branding accelerator by Pam Perry

A Road Map to Create a Brand That Will Position You as a Legend In Your Field

brought to you by

pam perry
pam perry

This program is for individuals who want increased profits in their business with less costs through media exposure. The Branding Accelerator Digital Program will give you step by step focused training, development of tangible brand assets, PR checklists and creative resources to make it simple for you to supercharge your brand’s authority.

Imagine having a complete grasp on:

  • Successfully Pitching Your Brand and Ideas to the Media — What to say, and how to do it in a manner that gets them to invite you back over and over again.

  • Fortifying Your Platform – The base of your brand is what will act as a springboard towards success. I’ll instruct you on building an unshakable foundation. 

  • Publishing Books with Ease – How to effectively put your voice and ideas out there, making a name for your brand and gaining authority.

  • Cleverly Collaborating – Teaming up with like-minded people is at the core of creating a reputable name for your business. You will be guided towards finding the right connections and getting sponsors for your events.

  • Telling a Dazzling Story – Learn how to share your story in a way that strikes chords, positions you as the expert and delivers an experience people can’t find anywhere else. 

End result: You will be able to look yourself in the mirror and confidently claim yourself as the “go to” expert the media will love – thus getting tons of free media exposure worth thousands of dollars.

So, if your branding is not standing out and making others pay attention, then you are simply blending in.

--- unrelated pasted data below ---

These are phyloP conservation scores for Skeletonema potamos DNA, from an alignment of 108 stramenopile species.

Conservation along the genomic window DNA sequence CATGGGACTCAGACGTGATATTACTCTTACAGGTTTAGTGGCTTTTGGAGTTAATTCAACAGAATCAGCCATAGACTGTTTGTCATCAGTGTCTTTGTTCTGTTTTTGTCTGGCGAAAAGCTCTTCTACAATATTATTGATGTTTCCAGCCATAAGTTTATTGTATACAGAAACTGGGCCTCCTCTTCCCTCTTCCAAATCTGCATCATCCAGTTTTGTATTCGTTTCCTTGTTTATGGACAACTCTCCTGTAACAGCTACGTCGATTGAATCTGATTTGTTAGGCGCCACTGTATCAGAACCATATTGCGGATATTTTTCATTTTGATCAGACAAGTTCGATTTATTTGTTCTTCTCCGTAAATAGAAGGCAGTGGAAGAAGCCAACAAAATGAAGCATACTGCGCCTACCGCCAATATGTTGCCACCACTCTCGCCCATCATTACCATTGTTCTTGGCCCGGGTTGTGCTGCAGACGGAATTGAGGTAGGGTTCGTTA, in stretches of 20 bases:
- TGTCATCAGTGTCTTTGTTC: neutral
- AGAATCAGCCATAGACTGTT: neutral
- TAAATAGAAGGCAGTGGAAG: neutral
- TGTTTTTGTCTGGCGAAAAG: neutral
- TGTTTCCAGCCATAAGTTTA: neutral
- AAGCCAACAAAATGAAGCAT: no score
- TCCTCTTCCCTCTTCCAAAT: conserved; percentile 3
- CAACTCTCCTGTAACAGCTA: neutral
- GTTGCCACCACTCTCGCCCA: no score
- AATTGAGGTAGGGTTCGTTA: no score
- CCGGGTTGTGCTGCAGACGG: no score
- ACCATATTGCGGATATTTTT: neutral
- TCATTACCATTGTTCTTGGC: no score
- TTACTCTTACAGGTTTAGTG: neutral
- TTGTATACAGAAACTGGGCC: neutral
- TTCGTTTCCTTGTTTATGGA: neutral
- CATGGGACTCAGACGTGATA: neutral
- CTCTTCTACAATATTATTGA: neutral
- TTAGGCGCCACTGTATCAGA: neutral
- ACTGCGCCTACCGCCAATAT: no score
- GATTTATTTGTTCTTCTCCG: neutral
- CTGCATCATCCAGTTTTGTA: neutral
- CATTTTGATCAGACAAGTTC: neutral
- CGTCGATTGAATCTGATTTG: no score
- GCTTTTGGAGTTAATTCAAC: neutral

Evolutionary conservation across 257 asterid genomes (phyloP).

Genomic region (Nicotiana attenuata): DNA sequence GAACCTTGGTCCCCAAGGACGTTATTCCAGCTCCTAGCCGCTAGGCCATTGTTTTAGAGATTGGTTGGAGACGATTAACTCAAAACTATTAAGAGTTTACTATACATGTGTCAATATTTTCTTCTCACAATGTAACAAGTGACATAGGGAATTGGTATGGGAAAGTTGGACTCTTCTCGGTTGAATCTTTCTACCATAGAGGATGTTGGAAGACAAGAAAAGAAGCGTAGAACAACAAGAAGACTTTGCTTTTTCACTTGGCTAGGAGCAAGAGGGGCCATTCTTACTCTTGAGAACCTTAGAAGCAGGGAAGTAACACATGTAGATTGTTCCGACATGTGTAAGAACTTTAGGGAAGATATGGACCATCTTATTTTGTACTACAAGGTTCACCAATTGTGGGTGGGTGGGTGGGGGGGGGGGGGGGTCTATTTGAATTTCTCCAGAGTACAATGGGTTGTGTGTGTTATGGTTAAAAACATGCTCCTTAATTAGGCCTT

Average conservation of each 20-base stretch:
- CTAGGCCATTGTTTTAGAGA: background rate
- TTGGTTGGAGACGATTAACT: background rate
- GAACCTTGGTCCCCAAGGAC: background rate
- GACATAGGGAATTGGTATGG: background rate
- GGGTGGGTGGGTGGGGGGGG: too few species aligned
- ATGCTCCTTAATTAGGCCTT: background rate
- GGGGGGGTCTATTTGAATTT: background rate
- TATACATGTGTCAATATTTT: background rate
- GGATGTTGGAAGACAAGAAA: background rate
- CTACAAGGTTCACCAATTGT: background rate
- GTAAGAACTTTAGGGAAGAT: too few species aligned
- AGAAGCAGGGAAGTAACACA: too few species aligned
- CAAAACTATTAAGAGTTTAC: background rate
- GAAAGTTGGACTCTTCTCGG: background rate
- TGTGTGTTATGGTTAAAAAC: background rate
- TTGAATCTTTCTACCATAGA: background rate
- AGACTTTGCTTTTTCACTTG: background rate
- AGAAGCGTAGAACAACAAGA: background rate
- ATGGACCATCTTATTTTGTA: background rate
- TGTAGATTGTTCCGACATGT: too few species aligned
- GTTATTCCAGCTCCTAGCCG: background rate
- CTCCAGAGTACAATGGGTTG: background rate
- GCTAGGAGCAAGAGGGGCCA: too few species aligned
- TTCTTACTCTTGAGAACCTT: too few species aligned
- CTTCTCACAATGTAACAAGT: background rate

This program is designed to help you level up and get out there!

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Article: How to Write a Trilogy in 6 Steps #motownwriters

community

Give your trilogy the help it deserves

The best editors, designers, and book marketers are on Reedsy. Sign up for free and meet them.

Learn more about how Reedsy can help you craft a beautiful book.

 

Listen to your readers

You’ve edited and revised with your editor — now it’s time to hear from your readers. Once you’ve published Book One, read reviews online and send a survey to your mailing list asking for reader opinions. Look at these as objectively as possible — that’s the best way to deal with negative reviews and still maintain your confidence. It’s a gentle balance, but you’ll get there in time. Continue reading

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Article: Third Step to Beating Writer’s Block: Getting the Words Flowing #motownwriters

Third Step to Beating Writer’s Block: Getting the Words Flowing

This post is based on episode 86 of the ProBlogger podcast.

For the past couple of weeks I’ve been talking about beating writer’s block. I’m sure every bloggers faces it sooner or later, and to be a successful blogger you really need to know how to deal with it.

We started off by learning about the different types of writer’s block, and how to identify which one you’re dealing with. And last week we talked about how to deal with a major one – running out of ideas.

But now that you know how to keep coming up with fresh ideas, it’s time to take the next step: getting the words flowing and turning those ideas into posts.

So here are ten things you can try to not only get the words flowing again but also keep them flowing.

1. Mix up your environment

Now this is going to mean different things to different people. I like white noise, and so I used to head to a nearby café quite a bit. I found the clinking of glasses and the nearby conversations helped me get into the flow of writing.

But I understand that might sound like your worst nightmare, and that you need a much more controlled (and probably quieter) environment. My wife Vanessa loved going to our local library, not only to get out of the house but also to get away from the noise and distraction of our children. (And me, quite possibly.)

So if you’re finding it hard to get the words flowing where you are, try creating a different environment. That could mean anything from changing your location to having music or even the television playing in the background.